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W. J. Seabrook & Son have been a part of the Australian wine industry since 1878. Many an ancient storefront, right across the country, are still emblazoned with the family label. Fifth generation vigneron Hamish Seabrook drew inspiration from time well spent at other illustrious estates, establishing his own personal repute as a distinguished winemaker during tours of duty at Bests Great Western, Brown Brothers Milawa and the Barossa's exalted Dorrien. A key to the long lived excellence of the Seabrook trademark has been a canny selection of exceptional vineyards fruit. Hamish hand chooses his harvests from the finest vineyards in the land, just as his forefathers did. He is a proud recipient of the.. Salutations to seabrook»
Somewhere near the Seaview end of McLaren Vale's Chapel Hill Road, a perfunctory passerine perched her pincers astride a pair of power poles and saw herself alit. Down she went amongst the dry grown branches of an old Grenache vineyard, setting the valuable veterans ablaze. The scorched site eventually came to the attention of a winemaking trio, the Messrs Leske, Tynan & Cooke, Masters of Wine and a venerable vintner, all driven by a consuming passion to make greater Grenache. Thistledown vintage very small amounts of the most extraordinary Grenache. Beautifully detailed and conspicuously elegant, their floral bouquets and graceful finish emulate the aromatic lift and peacock's tail of a prettily.. Polly & the pyre to paradise»
William James Maxwell was an architectural sculptor who migrated from Scotland to Australia in 1875. He built a mock castle and established a family vineyard just outside Adelaide, which he named Woodlands Park. His son planted vines in nearby McLaren Vale and his grandson served a term as winemaker for Hardy Wines at the historic Tintara wineworks. William Maxwell's progeny remain in McLaren Vale, producing the southern hemisphere's most successful brands of Honey Mead, as well as vintages of the most extraordinary value in McLaren Vale Shiraz. But what does Maxwell taste like? Gentleman James Halliday describes Maxwell as robust, picking the eyes out of McLaren Vale shiraz; licorice, dark chocolate,.. Made of mature vine mclaren vale »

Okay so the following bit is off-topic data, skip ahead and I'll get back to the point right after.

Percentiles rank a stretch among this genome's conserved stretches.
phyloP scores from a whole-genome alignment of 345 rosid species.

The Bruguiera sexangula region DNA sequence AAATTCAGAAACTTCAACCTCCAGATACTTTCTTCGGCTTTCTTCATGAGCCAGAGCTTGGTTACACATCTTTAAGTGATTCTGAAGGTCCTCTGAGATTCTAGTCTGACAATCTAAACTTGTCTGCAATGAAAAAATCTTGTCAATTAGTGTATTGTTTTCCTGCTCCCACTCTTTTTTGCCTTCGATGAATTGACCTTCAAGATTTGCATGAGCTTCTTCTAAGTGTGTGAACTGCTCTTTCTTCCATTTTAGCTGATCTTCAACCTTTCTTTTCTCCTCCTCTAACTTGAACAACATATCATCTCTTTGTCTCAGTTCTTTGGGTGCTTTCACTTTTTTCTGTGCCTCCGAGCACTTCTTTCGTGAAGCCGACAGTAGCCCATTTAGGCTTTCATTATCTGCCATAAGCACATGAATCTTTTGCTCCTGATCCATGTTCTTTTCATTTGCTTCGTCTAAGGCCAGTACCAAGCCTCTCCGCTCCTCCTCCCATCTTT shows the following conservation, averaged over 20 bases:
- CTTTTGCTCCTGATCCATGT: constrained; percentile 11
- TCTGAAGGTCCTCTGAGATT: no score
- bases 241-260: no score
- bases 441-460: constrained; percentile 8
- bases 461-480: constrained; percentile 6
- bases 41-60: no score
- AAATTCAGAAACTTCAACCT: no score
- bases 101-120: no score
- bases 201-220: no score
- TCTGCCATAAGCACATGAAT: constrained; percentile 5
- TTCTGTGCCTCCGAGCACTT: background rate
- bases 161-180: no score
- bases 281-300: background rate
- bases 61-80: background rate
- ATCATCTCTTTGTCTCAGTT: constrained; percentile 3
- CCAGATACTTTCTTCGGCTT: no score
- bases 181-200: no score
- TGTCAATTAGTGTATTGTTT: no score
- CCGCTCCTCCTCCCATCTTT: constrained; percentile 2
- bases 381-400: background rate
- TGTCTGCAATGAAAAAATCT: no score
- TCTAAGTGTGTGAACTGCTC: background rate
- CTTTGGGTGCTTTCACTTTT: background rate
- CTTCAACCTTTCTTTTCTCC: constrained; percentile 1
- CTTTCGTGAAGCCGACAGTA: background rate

Paxton
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Paxton
Paxton Vineyards Pty Ltd is one of South Australia's leading producers of quality fruit for the wine industry

David Paxton has been growing grapes in McLaren Vale for almost 30 years. In this time he has developed and managed vineyards in the Adelaide Hills, Coonawarra, Yarra Valley, regions of Western Australia and has consulted to growers across the country. David's company Paxton Vineyards owns approximately 200 acres of premium McLaren Vale vineyards and manages over 500 acres in the region as well as over 25 on Kangaroo Island. Whilst the majority of the grapes grown by Paxton are sold to wine companies, a small portion is utilised for the Paxton label.

Paxton

For decades Paxton have nurtured their vineyards in the McLaren Vale. During this time the philosophy and reputation has been built on growing grapes of exceptional quality. The Paxton mission now is to showcase quality, varietal expression and natural regional diversity within a range of wines that will indulge lovers of the finest drop. It's been heads down, tails up for everyone at Paxton, for as long as they can remember.

In Paxton's home of McLaren Vale South Australia, their vineyards are spread across a number of sites and soil types which are managed without compromise from planting to harvest. The Paxton winemaker's mission is to produce and showcase the region's fruit quality, varietal expression and natural diversity, particularly with Shiraz, which is now well recognised as the region's top performing variety.

It involves combining traditional, hands-on management, integrated and complimented with modern technology. The Paxton winemakers choose to propagate vines from old pre-clonal selection vineyards to benefit from stock with a history of low-yield and high quality. The vineyard site characteristics that the Paxton winemaking team target have soil profiles that allow perfect control of soil moisture content via irrigation, maximising fruit quality and intensity.

Paxton

Here the winemakers work with the concept of terroir, although they make nothing of the mystery that is often attached to the word. It can be complex but it is not magic. Paxton considers terroir as the interaction between a vine, its environment and the impact of man's management with the moisture balance of the soil being possibly the major influence. Management techniques are varied to suit variety and style.

The Paxton name is known within the Australian wine industry for growing and supplying grapes to wineries, and only a small portion is utilised for the Paxton label. Utilisation of techniques such as shoot thinning, leaf plucking and fruit thinning are employed to attain superior quality. Targeted crop levels for Shiraz are 6 - 8 Tonnes per hectare.

Trialling of bio-dynamics and non-chemical weed control is ongoing. It is impossible to develop intimate knowledge of a vineyard in one or two years which is why the Paxton commitment to optimum quality is reflected by their long term staff and management.

In his youth, before becoming one of Australia’s leading viticulturists, David Paxton worked briefly as a wool presser and learnt of the AAA wool classing stencil that reflects superior quality. So too does the Paxton AAA, selected from the Gateway and Jones Block vineyards, renowned for producing some of the best fruit in the region. These select parcels were blended with complementary Grenache to create a wine that is engaging to a wide range of palates.

Paxton